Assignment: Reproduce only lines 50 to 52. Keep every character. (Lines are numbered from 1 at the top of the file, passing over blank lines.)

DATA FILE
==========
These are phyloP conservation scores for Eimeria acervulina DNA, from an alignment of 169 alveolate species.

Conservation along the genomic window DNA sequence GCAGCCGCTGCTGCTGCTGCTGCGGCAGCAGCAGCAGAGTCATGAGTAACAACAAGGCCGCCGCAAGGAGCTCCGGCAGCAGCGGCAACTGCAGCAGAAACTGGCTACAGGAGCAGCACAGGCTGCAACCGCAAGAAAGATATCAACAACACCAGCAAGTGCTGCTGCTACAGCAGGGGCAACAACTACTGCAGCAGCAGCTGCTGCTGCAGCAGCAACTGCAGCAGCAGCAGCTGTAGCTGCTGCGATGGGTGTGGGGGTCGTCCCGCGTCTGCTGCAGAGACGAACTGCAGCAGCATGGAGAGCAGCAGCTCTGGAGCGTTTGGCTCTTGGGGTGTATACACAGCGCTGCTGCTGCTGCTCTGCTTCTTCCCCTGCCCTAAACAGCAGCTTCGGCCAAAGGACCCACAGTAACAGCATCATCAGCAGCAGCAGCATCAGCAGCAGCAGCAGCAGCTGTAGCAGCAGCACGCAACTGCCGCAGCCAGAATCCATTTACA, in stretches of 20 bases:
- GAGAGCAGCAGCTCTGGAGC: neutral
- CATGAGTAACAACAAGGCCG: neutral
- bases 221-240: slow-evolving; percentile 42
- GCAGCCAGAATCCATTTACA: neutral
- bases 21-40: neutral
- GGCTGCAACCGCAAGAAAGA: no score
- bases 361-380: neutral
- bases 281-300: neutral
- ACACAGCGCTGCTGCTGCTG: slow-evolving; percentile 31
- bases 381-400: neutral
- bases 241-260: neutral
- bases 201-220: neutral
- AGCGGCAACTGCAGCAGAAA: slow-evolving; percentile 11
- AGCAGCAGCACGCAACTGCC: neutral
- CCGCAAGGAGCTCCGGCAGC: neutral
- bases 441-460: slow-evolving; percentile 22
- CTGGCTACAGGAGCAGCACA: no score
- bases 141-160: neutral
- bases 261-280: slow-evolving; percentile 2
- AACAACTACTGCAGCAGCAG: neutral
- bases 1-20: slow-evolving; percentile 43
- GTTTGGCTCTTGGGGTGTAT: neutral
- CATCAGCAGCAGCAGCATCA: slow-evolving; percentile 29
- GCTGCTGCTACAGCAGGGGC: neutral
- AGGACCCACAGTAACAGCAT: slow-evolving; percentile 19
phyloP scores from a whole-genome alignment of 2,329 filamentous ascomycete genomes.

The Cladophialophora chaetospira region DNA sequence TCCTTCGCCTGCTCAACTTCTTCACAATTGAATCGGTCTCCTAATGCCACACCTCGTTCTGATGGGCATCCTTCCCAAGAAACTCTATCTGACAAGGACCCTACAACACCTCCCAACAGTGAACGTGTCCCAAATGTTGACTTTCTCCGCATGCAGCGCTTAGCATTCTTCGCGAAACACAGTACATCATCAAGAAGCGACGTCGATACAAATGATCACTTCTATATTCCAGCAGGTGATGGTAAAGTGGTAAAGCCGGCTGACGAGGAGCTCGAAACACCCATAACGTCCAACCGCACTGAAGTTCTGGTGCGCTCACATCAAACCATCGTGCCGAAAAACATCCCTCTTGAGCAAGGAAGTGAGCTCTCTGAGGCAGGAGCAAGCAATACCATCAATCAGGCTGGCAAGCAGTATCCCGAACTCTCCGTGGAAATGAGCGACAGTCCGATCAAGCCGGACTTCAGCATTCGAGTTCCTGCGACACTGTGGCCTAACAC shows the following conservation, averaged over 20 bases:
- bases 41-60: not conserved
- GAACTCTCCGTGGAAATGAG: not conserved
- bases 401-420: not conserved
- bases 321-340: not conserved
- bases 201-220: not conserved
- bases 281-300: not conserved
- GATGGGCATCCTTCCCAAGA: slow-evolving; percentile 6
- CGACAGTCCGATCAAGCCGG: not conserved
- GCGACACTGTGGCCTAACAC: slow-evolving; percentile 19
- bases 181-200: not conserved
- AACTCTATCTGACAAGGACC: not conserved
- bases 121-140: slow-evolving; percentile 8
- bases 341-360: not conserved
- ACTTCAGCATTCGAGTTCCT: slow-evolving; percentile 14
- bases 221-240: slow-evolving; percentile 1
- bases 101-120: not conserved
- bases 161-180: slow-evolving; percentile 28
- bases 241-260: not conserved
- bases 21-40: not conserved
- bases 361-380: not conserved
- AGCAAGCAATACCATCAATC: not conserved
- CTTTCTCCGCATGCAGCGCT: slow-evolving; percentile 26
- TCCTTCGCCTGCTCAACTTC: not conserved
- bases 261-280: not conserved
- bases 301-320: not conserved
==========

- AGCAAGCAATACCATCAATC: not conserved
- CTTTCTCCGCATGCAGCGCT: slow-evolving; percentile 26
- TCCTTCGCCTGCTCAACTTC: not conserved